Retiring Dean of Residence Elizabeth Moffat Drouilhet ’30 spoke at Spring Convocation.  “Rarely,” she said, “have you had so reluctant a speaker.  Having carefully avoided making a speech for the past 35 years, I now succumb in the last 35 days….  I could think of many reasons for refusing, but only one for accepting: Cornelia Raymond and I span the entire history of Vassar College.  She came to the campus in 1865 as a child of four with her father, the President.  I came as a freshman in 1926.  Miss Raymond was here as Director of Publications, a job she still held when I returned in 1940 as Warden, the original title of my present job.  I shall say something about the 50 years of Vassar I have seen and let each of you go back to the sources to learn of Miss Raymond’s 60 years.

“This College was founded in a period of change and of great strife for the nation.  The courage to pursue the goal against such odds and to accept change as desirable—and possibly also to accept internal strife—are Vassar’s heritage and woven into its very fabric.”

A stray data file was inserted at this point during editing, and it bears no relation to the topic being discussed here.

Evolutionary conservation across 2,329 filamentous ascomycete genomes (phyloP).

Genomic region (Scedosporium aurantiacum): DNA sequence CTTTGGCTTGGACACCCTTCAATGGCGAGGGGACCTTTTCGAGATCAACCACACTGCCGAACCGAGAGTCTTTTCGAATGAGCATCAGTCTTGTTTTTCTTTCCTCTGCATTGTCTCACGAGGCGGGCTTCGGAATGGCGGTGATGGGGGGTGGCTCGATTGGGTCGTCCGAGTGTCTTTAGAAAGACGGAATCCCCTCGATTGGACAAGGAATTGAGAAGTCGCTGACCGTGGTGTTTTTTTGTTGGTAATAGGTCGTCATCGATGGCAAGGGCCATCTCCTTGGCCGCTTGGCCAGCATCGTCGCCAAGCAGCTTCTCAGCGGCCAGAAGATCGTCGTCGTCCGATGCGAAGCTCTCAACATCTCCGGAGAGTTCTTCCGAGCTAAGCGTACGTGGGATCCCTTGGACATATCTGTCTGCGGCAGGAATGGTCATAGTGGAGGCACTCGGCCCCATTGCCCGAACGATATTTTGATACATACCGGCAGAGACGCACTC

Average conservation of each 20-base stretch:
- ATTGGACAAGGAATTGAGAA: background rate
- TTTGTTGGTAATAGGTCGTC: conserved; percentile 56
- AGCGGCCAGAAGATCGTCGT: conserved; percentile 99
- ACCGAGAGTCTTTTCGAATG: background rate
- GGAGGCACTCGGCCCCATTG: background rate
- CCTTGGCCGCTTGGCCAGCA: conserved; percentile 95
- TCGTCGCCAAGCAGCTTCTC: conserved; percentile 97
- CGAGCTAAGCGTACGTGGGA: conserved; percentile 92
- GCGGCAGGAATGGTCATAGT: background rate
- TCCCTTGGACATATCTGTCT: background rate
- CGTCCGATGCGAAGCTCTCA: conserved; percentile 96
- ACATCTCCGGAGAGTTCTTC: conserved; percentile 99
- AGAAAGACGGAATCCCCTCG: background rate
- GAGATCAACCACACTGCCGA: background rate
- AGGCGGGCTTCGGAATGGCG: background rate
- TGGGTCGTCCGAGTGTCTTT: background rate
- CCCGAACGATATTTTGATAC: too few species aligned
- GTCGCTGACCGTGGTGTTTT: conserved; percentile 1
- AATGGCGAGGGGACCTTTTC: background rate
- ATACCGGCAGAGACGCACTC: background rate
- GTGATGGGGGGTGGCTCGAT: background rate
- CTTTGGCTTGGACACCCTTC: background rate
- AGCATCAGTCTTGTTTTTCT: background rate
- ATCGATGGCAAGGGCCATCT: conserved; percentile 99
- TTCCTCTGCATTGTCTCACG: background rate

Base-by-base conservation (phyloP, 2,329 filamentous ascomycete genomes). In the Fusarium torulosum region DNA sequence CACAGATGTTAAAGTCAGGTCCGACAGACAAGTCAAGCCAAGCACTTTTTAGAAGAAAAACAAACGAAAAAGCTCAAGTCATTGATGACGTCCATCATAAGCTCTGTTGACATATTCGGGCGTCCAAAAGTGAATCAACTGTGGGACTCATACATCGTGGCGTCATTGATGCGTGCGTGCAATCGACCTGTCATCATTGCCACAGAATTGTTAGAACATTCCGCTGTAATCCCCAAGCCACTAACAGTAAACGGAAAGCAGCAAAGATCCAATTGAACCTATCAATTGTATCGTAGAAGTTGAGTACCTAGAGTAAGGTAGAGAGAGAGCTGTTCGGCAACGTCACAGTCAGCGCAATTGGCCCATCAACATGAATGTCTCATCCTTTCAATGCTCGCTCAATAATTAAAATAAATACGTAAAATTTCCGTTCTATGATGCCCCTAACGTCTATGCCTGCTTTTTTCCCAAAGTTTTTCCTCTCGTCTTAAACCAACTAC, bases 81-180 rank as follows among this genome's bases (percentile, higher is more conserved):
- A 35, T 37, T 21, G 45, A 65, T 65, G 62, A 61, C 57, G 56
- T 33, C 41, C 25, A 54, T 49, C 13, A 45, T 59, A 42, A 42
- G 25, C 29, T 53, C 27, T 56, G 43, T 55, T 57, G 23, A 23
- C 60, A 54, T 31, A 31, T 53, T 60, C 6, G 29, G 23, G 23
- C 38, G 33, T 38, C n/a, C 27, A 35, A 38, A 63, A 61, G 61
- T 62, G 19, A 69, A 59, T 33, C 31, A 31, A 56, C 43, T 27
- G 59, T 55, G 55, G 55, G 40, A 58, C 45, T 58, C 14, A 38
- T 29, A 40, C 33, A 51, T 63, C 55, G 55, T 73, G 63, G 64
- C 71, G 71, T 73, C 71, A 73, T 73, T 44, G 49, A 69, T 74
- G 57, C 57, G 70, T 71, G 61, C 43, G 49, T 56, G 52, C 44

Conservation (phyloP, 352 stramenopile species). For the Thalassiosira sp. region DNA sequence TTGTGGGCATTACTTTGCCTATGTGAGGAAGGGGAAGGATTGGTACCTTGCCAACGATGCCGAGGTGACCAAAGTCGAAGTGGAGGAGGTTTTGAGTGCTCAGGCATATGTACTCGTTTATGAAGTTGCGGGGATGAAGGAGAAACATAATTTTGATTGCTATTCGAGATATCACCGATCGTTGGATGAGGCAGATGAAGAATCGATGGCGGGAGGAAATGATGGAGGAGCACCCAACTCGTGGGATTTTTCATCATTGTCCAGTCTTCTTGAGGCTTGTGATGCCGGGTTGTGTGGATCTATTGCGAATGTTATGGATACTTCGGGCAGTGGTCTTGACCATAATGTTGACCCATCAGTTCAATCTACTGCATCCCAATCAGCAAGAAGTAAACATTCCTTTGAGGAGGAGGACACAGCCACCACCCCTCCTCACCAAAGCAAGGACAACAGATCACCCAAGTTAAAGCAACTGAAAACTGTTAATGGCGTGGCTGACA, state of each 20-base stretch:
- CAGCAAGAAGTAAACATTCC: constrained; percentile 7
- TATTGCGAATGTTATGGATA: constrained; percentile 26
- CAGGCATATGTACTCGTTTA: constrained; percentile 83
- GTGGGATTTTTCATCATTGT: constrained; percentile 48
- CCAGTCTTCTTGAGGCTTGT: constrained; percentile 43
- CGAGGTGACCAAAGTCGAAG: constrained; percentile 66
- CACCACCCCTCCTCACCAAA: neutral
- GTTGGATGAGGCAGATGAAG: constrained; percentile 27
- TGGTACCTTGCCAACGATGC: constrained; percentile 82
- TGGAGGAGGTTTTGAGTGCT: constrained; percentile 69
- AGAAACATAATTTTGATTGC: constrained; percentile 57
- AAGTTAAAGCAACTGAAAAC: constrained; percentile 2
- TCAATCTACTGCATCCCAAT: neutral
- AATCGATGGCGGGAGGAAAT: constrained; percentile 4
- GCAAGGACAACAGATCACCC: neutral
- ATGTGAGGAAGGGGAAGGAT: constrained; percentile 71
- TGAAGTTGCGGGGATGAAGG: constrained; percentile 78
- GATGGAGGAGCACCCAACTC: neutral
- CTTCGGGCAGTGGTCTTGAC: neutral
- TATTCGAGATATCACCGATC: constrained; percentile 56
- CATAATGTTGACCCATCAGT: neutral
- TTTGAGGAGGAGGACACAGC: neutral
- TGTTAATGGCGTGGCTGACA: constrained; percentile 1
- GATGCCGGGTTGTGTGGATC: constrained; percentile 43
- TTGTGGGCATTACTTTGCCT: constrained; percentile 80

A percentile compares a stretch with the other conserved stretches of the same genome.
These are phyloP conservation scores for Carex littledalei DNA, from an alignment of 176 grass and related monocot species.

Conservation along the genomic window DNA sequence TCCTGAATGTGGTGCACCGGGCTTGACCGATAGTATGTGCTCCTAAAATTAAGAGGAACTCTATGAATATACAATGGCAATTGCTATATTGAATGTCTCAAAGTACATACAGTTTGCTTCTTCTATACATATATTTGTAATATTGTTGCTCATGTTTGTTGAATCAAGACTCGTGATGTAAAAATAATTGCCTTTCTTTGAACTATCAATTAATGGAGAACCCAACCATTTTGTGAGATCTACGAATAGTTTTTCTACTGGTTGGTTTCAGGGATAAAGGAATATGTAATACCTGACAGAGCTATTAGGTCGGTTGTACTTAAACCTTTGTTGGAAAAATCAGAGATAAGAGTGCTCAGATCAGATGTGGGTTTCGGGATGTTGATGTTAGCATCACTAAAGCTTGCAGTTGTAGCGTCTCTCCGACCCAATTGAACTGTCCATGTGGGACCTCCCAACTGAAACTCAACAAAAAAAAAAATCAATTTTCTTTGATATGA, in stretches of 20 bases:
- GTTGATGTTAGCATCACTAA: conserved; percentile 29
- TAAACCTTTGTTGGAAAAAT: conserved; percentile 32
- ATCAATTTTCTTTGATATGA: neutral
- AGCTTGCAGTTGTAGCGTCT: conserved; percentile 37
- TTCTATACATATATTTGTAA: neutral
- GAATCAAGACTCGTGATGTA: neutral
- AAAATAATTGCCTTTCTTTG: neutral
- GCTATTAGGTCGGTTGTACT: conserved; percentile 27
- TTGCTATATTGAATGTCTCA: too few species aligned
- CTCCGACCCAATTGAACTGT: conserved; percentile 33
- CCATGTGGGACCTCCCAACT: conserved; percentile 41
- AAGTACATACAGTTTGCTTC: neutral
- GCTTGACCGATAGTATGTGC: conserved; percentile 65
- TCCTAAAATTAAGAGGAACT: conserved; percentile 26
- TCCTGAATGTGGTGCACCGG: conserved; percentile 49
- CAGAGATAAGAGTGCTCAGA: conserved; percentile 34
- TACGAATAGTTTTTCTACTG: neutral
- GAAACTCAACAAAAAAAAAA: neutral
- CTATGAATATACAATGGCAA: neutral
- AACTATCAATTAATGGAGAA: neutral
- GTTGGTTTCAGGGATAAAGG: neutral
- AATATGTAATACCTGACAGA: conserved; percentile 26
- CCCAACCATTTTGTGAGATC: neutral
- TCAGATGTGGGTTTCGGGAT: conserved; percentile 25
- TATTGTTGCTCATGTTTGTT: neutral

Approaching her conclusion, Drouilhet turned to the move to coeducation, noting, “During the controversy in recent years, I have felt strongly but spoken rarely on this subject.”  She then told of private research she had done, studying admission records, interviewing alumnae who were educators “in some of the superior schools from which Vassar had previously had many good applicants.  They confirmed the published reports.  Suddenly, I realized that to continue Matthew Vassar’s goal to provide the best education for women, his college must become coeducational.  These facts made me realize just how women have progressed in this century…women no longer wanted an education equal to men’s; they wanted to share equally with men the same educational experience.”